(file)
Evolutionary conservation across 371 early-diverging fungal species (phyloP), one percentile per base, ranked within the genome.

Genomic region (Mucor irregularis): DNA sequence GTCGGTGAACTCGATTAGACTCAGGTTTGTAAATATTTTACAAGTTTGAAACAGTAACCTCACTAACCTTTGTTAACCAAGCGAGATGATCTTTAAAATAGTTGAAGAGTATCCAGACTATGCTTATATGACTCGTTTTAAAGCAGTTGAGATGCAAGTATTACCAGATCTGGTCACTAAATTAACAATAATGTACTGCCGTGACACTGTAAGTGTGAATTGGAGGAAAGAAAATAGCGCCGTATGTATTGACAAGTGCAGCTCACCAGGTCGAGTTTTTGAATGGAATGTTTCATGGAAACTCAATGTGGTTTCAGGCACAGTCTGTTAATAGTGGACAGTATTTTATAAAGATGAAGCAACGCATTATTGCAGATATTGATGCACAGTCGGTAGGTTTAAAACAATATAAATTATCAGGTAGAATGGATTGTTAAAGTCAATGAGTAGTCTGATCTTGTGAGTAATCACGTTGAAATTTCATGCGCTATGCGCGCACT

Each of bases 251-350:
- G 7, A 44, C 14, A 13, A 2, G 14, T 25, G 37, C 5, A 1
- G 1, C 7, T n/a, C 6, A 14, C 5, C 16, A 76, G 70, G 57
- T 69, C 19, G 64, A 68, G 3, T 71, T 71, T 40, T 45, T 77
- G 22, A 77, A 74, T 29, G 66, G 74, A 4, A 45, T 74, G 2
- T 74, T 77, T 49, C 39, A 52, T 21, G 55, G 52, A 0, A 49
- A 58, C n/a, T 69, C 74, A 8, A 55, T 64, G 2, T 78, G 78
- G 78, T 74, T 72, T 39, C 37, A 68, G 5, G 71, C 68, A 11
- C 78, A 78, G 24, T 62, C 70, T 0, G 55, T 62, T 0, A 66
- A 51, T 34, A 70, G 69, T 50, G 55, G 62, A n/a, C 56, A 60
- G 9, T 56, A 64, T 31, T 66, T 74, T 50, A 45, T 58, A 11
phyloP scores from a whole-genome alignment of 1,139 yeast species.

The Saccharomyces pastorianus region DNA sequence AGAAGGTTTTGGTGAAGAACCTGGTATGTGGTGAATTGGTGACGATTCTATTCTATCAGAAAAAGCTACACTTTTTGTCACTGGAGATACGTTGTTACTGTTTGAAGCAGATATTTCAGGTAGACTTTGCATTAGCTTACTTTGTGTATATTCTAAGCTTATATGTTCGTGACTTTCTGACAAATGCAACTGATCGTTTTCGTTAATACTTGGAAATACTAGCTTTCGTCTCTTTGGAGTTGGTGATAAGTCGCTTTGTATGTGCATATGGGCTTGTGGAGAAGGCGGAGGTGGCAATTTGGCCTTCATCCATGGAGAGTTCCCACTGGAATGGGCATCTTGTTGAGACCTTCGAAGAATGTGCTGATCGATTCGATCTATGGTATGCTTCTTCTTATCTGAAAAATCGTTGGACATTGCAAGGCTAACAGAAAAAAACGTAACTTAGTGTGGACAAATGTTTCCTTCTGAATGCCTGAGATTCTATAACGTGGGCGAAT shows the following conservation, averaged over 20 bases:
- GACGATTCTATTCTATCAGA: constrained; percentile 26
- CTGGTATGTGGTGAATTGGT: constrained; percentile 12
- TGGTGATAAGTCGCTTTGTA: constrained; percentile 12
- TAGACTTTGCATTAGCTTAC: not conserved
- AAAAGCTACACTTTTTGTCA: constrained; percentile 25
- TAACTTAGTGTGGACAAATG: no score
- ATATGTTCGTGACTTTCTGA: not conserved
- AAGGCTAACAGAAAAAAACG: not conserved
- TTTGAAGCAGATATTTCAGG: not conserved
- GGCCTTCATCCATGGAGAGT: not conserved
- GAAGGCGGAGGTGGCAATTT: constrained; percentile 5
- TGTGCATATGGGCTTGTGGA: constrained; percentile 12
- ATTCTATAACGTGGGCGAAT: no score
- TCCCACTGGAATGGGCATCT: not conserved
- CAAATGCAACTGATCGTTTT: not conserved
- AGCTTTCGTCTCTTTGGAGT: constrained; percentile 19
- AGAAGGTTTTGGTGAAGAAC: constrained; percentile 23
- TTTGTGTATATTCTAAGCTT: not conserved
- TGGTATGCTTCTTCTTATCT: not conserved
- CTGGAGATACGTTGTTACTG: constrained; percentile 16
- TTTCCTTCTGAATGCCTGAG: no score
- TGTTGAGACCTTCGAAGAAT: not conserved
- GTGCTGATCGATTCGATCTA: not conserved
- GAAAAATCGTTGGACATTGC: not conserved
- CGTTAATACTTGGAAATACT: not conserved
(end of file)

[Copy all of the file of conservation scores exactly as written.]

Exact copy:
Evolutionary conservation across 371 early-diverging fungal species (phyloP), one percentile per base, ranked within the genome.

Genomic region (Mucor irregularis): DNA sequence GTCGGTGAACTCGATTAGACTCAGGTTTGTAAATATTTTACAAGTTTGAAACAGTAACCTCACTAACCTTTGTTAACCAAGCGAGATGATCTTTAAAATAGTTGAAGAGTATCCAGACTATGCTTATATGACTCGTTTTAAAGCAGTTGAGATGCAAGTATTACCAGATCTGGTCACTAAATTAACAATAATGTACTGCCGTGACACTGTAAGTGTGAATTGGAGGAAAGAAAATAGCGCCGTATGTATTGACAAGTGCAGCTCACCAGGTCGAGTTTTTGAATGGAATGTTTCATGGAAACTCAATGTGGTTTCAGGCACAGTCTGTTAATAGTGGACAGTATTTTATAAAGATGAAGCAACGCATTATTGCAGATATTGATGCACAGTCGGTAGGTTTAAAACAATATAAATTATCAGGTAGAATGGATTGTTAAAGTCAATGAGTAGTCTGATCTTGTGAGTAATCACGTTGAAATTTCATGCGCTATGCGCGCACT

Each of bases 251-350:
- G 7, A 44, C 14, A 13, A 2, G 14, T 25, G 37, C 5, A 1
- G 1, C 7, T n/a, C 6, A 14, C 5, C 16, A 76, G 70, G 57
- T 69, C 19, G 64, A 68, G 3, T 71, T 71, T 40, T 45, T 77
- G 22, A 77, A 74, T 29, G 66, G 74, A 4, A 45, T 74, G 2
- T 74, T 77, T 49, C 39, A 52, T 21, G 55, G 52, A 0, A 49
- A 58, C n/a, T 69, C 74, A 8, A 55, T 64, G 2, T 78, G 78
- G 78, T 74, T 72, T 39, C 37, A 68, G 5, G 71, C 68, A 11
- C 78, A 78, G 24, T 62, C 70, T 0, G 55, T 62, T 0, A 66
- A 51, T 34, A 70, G 69, T 50, G 55, G 62, A n/a, C 56, A 60
- G 9, T 56, A 64, T 31, T 66, T 74, T 50, A 45, T 58, A 11
phyloP scores from a whole-genome alignment of 1,139 yeast species.

The Saccharomyces pastorianus region DNA sequence AGAAGGTTTTGGTGAAGAACCTGGTATGTGGTGAATTGGTGACGATTCTATTCTATCAGAAAAAGCTACACTTTTTGTCACTGGAGATACGTTGTTACTGTTTGAAGCAGATATTTCAGGTAGACTTTGCATTAGCTTACTTTGTGTATATTCTAAGCTTATATGTTCGTGACTTTCTGACAAATGCAACTGATCGTTTTCGTTAATACTTGGAAATACTAGCTTTCGTCTCTTTGGAGTTGGTGATAAGTCGCTTTGTATGTGCATATGGGCTTGTGGAGAAGGCGGAGGTGGCAATTTGGCCTTCATCCATGGAGAGTTCCCACTGGAATGGGCATCTTGTTGAGACCTTCGAAGAATGTGCTGATCGATTCGATCTATGGTATGCTTCTTCTTATCTGAAAAATCGTTGGACATTGCAAGGCTAACAGAAAAAAACGTAACTTAGTGTGGACAAATGTTTCCTTCTGAATGCCTGAGATTCTATAACGTGGGCGAAT shows the following conservation, averaged over 20 bases:
- GACGATTCTATTCTATCAGA: constrained; percentile 26
- CTGGTATGTGGTGAATTGGT: constrained; percentile 12
- TGGTGATAAGTCGCTTTGTA: constrained; percentile 12
- TAGACTTTGCATTAGCTTAC: not conserved
- AAAAGCTACACTTTTTGTCA: constrained; percentile 25
- TAACTTAGTGTGGACAAATG: no score
- ATATGTTCGTGACTTTCTGA: not conserved
- AAGGCTAACAGAAAAAAACG: not conserved
- TTTGAAGCAGATATTTCAGG: not conserved
- GGCCTTCATCCATGGAGAGT: not conserved
- GAAGGCGGAGGTGGCAATTT: constrained; percentile 5
- TGTGCATATGGGCTTGTGGA: constrained; percentile 12
- ATTCTATAACGTGGGCGAAT: no score
- TCCCACTGGAATGGGCATCT: not conserved
- CAAATGCAACTGATCGTTTT: not conserved
- AGCTTTCGTCTCTTTGGAGT: constrained; percentile 19
- AGAAGGTTTTGGTGAAGAAC: constrained; percentile 23
- TTTGTGTATATTCTAAGCTT: not conserved
- TGGTATGCTTCTTCTTATCT: not conserved
- CTGGAGATACGTTGTTACTG: constrained; percentile 16
- TTTCCTTCTGAATGCCTGAG: no score
- TGTTGAGACCTTCGAAGAAT: not conserved
- GTGCTGATCGATTCGATCTA: not conserved
- GAAAAATCGTTGGACATTGC: not conserved
- CGTTAATACTTGGAAATACT: not conserved